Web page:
Could China help the world move beyond the combustion engine
CBS Video on Future of Electric Car
Detroit to World-Nobody Killed the Electric Car
GM picks Korean battery company for Volt
Warren Buffet invests in Chinese battery maker
Could China launch age of electric vehicles?
India’s Tata to produce electric cars for Europeans
There are many that see huge potential in windmill farms, solar fields and huge geothermal operations. And there is huge potential. Energy is a resource we seemingly cannot live without and can never get enough of. In fact, electricity may as well rank up there with water in level of importance.
But the problem facing the average consumer is that even if these huge projects are undertaken, they are still dependent on a large company for their energy needs. They are subject to rate hikes, unfair charges, and development costs the company undertakes.
How can the average person release themselves from the shackles of energy addiction?
Solar panels are a good start, but for many the idea of keeping track of battery fluid levels, the cost of the panels themselves, as well as winter months without Sun keeps floating in the back of their heads. Installing a windmill in their backyard is also out of the question, unless of course you have acres to spare and don’t mind the occasional malfunction.
One genre of products that have the potential to take the consumer market by storm is the micro wind turbine.
NPR has released a fantastic interactive map of the US Electrical Grid as part of its Series - Power Hungry: Re-Envisioning Electricity in the US. The tool looks at grid connection points, major sources of power by region, power plant location as well as potential for solar and wind power.
The key word for the cleantech (or alternative energy) world is momentum.
Market conditions change, as do consumer attitudes and expectations. If alternative energy concepts fail to live up to their hype, public support could fade along with political will and policies that enable growth.
Cleantech startups are trying to reach people who are asking ‘What can I do to accelerate changes in energy?’
The formula is relatively straight forward. Consumers buy things so they need to be low cost and easy to use. And moving beyond criticisms of trying to buy or consume ourselves into a greener planet, start ups have to evolve around one of two categories products and services to survive. Today we’ll look briefly at products in home and local power generation.
Local power generation is an area that should see solid growth in the years ahead. Producing 10-20% of our own electricity needs could go a long way in reducing emissions and demand on our electrical grid.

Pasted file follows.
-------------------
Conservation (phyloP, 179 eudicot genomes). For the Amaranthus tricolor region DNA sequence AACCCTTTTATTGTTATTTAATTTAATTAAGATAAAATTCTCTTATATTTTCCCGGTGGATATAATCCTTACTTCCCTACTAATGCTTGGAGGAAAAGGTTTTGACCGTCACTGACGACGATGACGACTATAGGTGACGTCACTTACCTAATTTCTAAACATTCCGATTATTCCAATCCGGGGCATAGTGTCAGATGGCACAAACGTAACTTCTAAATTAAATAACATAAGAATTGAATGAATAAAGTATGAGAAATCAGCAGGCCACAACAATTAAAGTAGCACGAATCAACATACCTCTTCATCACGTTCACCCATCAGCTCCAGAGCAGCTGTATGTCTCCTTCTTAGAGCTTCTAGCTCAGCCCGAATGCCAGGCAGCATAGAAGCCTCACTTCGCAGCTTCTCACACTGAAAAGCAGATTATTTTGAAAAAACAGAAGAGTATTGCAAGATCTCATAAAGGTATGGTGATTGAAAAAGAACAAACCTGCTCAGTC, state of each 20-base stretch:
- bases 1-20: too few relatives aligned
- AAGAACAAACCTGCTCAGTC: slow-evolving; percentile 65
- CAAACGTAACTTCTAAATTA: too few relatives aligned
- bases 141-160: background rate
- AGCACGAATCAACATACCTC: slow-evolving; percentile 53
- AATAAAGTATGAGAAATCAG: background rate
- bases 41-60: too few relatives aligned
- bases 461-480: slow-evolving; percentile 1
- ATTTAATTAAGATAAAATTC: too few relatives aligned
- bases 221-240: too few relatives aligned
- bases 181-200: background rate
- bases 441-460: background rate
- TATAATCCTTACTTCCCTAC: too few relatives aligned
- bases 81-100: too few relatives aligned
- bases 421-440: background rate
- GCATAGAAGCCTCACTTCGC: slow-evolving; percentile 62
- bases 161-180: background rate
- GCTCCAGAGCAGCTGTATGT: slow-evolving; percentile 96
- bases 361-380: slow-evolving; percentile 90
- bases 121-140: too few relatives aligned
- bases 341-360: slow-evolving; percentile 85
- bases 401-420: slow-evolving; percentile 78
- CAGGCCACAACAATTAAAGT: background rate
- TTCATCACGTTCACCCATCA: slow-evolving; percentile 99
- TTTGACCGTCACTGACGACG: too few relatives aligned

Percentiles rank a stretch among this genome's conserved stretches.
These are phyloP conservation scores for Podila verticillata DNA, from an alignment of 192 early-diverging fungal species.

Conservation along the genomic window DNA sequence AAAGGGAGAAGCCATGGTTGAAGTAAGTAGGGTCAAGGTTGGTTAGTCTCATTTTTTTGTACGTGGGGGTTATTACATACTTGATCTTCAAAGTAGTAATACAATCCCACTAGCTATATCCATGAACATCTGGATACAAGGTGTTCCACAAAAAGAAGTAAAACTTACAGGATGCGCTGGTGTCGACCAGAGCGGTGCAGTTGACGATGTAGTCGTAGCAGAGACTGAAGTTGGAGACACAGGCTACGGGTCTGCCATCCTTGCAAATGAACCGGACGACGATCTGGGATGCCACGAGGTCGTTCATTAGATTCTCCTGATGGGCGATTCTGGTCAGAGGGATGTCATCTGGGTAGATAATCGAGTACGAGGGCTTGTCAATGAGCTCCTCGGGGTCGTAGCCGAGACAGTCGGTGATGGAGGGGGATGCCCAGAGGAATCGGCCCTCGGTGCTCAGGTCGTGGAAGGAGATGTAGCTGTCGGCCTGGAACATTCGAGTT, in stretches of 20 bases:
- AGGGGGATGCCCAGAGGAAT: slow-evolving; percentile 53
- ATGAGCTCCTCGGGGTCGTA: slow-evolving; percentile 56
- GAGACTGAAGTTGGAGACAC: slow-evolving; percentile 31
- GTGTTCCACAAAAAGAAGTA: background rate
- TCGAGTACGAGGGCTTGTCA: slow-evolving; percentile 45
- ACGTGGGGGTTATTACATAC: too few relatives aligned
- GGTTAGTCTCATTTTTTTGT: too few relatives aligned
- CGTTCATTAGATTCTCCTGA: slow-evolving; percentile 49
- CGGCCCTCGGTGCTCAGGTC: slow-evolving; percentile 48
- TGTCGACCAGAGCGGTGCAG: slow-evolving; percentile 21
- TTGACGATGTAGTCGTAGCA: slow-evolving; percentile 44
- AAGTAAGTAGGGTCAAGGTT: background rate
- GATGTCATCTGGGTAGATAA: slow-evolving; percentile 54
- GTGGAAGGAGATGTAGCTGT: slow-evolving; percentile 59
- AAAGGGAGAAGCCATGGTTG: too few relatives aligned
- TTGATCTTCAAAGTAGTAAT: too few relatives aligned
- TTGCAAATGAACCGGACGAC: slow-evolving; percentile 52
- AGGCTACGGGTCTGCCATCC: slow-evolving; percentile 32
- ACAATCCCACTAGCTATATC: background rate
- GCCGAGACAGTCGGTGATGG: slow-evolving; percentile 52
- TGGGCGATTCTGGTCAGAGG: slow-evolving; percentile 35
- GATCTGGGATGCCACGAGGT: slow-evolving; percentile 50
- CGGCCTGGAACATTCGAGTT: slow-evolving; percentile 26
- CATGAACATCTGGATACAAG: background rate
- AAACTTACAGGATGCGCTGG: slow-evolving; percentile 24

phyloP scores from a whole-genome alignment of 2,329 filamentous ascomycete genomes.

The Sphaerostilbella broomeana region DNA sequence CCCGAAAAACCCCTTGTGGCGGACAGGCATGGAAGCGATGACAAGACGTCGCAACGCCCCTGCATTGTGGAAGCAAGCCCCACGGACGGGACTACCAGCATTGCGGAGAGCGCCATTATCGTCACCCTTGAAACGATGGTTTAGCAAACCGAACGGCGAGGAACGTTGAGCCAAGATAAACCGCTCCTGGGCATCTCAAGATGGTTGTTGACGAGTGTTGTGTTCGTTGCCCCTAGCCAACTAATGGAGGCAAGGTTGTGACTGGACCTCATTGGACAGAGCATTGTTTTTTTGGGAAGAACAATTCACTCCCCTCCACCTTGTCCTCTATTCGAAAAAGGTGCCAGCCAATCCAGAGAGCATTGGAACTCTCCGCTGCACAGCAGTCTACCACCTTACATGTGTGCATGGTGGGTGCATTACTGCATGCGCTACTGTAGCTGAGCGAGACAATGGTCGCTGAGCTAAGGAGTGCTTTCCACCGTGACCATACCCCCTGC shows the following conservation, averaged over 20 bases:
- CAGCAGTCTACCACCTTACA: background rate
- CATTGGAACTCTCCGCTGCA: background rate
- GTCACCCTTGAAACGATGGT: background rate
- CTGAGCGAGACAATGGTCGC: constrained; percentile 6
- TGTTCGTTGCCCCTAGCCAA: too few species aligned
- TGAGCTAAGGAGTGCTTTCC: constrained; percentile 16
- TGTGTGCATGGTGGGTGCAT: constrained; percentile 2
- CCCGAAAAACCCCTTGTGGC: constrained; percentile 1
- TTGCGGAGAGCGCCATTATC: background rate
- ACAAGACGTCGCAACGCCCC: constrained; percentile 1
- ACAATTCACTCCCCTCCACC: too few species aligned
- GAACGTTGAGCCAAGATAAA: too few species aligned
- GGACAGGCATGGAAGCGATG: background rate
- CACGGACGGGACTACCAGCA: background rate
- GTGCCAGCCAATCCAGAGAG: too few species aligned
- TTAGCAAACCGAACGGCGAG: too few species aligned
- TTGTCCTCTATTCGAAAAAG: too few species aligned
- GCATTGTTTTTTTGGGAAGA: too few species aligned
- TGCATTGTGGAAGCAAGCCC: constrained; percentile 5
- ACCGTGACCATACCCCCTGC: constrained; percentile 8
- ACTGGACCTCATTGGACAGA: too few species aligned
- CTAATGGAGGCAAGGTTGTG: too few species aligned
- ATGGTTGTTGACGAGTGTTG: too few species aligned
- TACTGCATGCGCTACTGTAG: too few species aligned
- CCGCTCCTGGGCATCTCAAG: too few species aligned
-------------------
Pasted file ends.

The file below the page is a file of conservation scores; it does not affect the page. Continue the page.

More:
Small scale wind and solar systems are ideal for homes, schools, factories and office buildings looking to reduce their demand on the energy grid.
Small Wind Turbines
There are dozens of small wind turbine startups such as AeroVironment, HelixWind, Loopwing, Quiet Revolution and Mariah Power’s Windspire that are now driving residential and commercial sales.
Home Energy’s Energy Ball (pictured) is quiet, works at low wind speed, and can generate up to 500 kilowatt-hours per year, or 1,750 kilowatt-hours per year with the larger 2-meter unit.
Samsung shocked some crowds at the FPD International 2008 this year by displaying a .05mm thick OLED display. Oh, and did I mention there just “happened” to be a fan nearby that caused it to flap around? Because there was.
Called the Flapping Display, Samsung really outdid itself. In fact, one staffer at the event mentioned “It is technically possible to make the panel thinner. However, it is difficult to further reduce the thicknesses of the flexible substrates and circuit components around it.” Way to be modest. I wonder how long before OLED screens start appearing everywhere — on the sides of cars, in our phones, even on a future high-end Kindle.
One thing is for sure, OLED is going to change everything.
info from Nikkei Business Publications
October 30 2008 / by Garry Golden
Category: Energy Year: 2009 Rating: 3 Hot
[IEA’s official response to the leaked report]
The Financial Times has obtained a draft copy of the International Energy Agency annual World Energy Outlook. The Paris-based IEA is a highly regarded information agency on the global energy sector. The report, which will be officially released next month, states that the world’s largest oil fields have a natural annual rate of output decline is 9.1 per cent. This suggests that the world will struggle to add capacity against such a steep decline. [We will not know IEA’s official figures until November 12th, but the issue of new capacity growth should not be dismissed.]
Peak Production, not Supply
Peak oil relates to extraction, production and new capacity, not total supplies. Even though oil is a finite resource, we are not ‘running out of oil’ – especially around non-conventional hydrocarbon resources. The real concern relates to our ability to increase production to meet growing global demand. The real question is how much can we ‘add’ in new capacity, at what cost and how quickly.